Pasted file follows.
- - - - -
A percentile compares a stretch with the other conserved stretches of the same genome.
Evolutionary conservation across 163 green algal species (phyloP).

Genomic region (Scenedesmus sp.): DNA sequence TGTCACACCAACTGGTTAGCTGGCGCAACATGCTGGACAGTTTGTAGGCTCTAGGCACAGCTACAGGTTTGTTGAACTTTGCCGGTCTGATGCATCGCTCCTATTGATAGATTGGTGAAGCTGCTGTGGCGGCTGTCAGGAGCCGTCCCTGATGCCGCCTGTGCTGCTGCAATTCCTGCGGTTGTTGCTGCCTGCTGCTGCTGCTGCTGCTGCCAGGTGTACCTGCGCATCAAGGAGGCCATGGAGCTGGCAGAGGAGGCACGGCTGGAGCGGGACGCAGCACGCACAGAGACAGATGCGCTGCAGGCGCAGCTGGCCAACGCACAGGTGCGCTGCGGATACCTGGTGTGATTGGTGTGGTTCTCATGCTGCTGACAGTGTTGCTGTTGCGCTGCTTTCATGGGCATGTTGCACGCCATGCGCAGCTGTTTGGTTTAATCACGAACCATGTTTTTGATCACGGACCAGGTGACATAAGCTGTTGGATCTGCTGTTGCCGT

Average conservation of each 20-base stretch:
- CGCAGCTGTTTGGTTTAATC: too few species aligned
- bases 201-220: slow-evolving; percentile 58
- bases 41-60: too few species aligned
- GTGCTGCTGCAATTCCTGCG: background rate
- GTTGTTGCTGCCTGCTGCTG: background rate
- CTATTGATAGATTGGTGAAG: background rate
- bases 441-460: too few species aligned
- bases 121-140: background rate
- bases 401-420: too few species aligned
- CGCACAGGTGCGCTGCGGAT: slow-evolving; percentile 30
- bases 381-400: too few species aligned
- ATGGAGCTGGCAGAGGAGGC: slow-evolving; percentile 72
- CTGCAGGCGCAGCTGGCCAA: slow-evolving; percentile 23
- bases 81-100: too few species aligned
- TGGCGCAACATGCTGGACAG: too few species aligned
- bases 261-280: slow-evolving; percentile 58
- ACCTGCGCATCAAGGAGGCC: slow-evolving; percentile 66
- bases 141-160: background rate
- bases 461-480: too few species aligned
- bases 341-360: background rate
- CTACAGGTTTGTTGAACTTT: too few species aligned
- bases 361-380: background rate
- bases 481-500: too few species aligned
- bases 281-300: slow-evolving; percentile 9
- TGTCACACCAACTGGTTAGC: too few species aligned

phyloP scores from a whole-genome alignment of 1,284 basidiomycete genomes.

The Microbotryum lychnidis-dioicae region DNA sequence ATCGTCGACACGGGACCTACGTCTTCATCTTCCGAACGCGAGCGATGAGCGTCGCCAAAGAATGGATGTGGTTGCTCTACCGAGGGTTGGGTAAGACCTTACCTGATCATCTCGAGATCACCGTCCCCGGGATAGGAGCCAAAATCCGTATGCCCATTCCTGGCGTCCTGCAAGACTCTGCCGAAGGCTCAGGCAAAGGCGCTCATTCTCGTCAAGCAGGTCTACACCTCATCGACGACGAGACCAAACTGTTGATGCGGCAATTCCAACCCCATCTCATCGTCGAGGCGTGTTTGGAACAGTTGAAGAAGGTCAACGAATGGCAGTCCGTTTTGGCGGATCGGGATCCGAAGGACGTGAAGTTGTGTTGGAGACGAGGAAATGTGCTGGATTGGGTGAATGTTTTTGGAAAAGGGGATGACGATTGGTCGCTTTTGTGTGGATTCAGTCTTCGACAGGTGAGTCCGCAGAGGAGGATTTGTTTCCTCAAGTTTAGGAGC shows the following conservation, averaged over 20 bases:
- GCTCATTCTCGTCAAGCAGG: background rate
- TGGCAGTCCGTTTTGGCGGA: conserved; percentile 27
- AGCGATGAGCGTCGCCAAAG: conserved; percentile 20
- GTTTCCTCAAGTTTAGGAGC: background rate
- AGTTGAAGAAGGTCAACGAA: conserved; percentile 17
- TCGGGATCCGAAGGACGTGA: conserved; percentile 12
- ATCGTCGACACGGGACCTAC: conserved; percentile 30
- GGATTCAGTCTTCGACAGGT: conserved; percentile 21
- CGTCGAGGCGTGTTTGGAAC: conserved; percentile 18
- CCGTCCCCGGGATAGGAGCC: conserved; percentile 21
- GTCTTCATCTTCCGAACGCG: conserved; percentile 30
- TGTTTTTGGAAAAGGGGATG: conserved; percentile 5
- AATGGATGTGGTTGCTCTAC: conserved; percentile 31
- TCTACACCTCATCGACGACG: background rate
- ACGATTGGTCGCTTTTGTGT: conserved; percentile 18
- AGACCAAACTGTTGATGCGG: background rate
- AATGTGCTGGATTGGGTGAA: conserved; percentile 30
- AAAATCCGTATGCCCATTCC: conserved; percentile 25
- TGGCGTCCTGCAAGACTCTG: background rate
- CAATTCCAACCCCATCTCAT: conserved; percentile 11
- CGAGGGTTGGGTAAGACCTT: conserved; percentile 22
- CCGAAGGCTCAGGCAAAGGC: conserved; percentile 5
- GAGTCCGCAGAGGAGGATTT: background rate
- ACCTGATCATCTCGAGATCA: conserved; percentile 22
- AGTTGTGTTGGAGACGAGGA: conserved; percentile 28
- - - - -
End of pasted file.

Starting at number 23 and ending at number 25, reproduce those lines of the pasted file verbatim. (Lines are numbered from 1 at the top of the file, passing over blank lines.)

- bases 461-480: too few species aligned
- bases 341-360: background rate
- CTACAGGTTTGTTGAACTTT: too few species aligned